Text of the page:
1. JP, thanks for your insight. I use “Mention” to help me get through the numbers. I can click through and find what I need to very quickly. Sure, the numbers can be daunting and many times I don’t get back to everyone. I’ve experienced the same thing with the auto RT’s and quite frankly, if it’s coming to me automated, I usually ignore.

      1. Thanks, Jim. Never heard of Mention before. I’ll check it out. Glad you brought this topic up. Hope you forgive my little rant. 🙂

  5. You must be a really speedy tweeter, Jim, if you can do all that in the time you say. It would take me five minutes to find most of that stuff, let alone read and process it.
    It strikes me that Twitter, FB and interest are the biggest time wasters in my life.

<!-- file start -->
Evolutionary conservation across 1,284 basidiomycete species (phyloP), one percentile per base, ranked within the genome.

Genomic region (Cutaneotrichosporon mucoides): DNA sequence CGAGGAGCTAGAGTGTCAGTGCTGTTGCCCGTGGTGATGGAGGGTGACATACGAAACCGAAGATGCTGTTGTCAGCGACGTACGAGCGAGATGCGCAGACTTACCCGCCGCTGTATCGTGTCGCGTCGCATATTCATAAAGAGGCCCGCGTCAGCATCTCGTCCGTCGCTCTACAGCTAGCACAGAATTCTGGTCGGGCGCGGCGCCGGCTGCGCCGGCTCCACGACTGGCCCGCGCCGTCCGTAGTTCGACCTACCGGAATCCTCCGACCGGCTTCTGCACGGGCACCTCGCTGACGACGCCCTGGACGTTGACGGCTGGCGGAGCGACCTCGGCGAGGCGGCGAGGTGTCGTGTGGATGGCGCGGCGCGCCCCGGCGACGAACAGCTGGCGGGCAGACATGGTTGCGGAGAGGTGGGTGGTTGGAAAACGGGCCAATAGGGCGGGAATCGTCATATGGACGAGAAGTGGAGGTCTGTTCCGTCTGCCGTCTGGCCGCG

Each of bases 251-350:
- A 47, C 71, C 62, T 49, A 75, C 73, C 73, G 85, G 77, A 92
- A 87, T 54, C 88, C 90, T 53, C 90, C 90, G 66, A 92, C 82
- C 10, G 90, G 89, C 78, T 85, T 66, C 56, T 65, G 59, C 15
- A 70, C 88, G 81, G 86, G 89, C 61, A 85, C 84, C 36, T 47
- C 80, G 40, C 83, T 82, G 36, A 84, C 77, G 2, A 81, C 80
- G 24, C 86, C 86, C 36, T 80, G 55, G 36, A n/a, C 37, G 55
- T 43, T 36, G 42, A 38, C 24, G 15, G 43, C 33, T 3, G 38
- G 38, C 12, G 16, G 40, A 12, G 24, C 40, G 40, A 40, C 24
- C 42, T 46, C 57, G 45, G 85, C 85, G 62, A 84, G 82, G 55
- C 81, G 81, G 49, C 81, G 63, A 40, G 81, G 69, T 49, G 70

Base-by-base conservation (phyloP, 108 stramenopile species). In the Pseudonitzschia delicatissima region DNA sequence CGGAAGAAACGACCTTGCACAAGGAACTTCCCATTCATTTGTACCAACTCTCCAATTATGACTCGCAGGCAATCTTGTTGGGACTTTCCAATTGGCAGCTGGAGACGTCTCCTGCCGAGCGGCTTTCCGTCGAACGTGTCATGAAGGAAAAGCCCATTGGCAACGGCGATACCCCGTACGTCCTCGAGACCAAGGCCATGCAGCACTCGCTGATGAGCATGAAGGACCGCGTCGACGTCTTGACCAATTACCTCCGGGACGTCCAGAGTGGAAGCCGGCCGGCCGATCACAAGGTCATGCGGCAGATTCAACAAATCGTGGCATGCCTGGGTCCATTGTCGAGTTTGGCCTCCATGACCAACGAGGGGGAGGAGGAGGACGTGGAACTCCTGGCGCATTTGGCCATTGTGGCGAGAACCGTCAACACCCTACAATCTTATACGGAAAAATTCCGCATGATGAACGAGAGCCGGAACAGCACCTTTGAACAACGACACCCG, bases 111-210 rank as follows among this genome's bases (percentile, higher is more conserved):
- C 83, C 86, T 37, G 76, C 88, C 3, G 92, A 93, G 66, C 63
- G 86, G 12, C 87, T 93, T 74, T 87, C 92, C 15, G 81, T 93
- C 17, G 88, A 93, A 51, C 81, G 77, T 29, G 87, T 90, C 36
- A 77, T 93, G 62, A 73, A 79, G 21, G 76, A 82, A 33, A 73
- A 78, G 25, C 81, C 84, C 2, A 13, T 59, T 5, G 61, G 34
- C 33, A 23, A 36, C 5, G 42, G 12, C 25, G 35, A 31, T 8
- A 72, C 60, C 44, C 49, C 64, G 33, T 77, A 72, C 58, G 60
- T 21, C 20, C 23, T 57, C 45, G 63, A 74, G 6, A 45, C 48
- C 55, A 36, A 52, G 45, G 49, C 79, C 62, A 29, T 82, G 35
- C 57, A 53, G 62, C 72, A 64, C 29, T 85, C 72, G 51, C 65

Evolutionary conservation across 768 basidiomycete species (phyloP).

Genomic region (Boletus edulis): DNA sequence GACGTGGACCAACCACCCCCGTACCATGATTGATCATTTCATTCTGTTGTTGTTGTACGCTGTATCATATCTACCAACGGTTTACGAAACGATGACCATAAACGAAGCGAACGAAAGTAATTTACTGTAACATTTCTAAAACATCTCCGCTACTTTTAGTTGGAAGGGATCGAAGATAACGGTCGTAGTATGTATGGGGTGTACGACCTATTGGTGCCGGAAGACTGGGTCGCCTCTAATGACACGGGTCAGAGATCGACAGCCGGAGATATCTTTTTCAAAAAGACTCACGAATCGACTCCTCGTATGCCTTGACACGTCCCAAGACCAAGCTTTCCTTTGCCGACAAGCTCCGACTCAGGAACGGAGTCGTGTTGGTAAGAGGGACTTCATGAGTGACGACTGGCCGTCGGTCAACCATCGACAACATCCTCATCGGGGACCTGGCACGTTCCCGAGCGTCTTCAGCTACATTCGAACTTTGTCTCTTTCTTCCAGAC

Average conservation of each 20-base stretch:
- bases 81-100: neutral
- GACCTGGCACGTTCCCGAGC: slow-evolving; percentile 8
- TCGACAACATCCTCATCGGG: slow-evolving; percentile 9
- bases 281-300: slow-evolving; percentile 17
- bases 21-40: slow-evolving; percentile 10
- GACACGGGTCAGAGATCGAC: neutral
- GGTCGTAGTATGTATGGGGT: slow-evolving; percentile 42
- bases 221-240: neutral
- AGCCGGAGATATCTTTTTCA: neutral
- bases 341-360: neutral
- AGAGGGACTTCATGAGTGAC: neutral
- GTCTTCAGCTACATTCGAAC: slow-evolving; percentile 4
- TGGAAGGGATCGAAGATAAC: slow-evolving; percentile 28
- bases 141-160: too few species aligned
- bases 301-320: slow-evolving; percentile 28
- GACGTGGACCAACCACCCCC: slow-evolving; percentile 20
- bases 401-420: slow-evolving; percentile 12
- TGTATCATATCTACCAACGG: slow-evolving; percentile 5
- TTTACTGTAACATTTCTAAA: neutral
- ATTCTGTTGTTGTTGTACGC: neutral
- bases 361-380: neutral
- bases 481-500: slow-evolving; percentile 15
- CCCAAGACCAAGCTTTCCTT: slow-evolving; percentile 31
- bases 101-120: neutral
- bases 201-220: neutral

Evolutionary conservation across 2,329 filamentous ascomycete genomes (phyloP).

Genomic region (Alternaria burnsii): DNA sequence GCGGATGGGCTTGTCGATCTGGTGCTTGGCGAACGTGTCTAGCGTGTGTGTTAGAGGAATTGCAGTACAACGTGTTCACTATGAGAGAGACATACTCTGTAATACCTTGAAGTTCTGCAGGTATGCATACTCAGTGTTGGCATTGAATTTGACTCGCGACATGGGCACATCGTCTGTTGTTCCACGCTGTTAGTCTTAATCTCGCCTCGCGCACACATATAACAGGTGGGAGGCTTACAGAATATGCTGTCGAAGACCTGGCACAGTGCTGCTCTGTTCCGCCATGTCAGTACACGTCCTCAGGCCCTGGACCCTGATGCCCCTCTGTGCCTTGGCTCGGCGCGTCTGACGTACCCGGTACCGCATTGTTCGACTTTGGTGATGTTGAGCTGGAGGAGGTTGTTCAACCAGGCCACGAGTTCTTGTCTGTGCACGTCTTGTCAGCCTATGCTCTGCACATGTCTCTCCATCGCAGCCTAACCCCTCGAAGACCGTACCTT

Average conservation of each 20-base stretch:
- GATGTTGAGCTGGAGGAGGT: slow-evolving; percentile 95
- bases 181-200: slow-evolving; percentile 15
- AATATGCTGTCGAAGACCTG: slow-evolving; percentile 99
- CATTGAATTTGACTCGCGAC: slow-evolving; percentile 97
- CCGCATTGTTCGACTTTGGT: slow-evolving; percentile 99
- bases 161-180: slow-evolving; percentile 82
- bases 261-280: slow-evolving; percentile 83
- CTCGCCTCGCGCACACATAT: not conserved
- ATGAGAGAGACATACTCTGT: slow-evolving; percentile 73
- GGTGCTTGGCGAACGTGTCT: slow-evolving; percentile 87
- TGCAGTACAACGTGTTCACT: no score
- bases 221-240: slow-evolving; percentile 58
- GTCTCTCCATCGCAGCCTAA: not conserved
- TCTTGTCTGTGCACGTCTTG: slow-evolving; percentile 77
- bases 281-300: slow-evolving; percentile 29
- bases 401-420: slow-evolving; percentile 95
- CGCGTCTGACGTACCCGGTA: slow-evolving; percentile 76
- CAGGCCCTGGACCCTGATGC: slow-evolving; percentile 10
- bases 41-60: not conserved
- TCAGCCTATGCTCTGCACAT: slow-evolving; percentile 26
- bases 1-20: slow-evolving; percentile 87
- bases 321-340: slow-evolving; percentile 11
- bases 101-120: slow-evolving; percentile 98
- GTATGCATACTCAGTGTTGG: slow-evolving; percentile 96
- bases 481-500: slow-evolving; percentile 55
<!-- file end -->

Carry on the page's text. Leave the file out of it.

1. Ian, you might want to use a free tool like Tweetdeck, Hootesuite, or Mention to help you save time. With those systems, you can quickly identify who’s talking to you and respond quickly. You’ll be surprised at how fast you can handle the volume.

      My downfall is getting absorbed by the content and going on tangents.

  6. Good stuff, Jim, thanks. I signed up for Hootsuite but I forget to use it, and for some reason Mention has been sporadic about sending me notices. What I end up doing mostly is checking the @ notifications on my phone periodically during the day — which means I’m not using Twitter to its potential.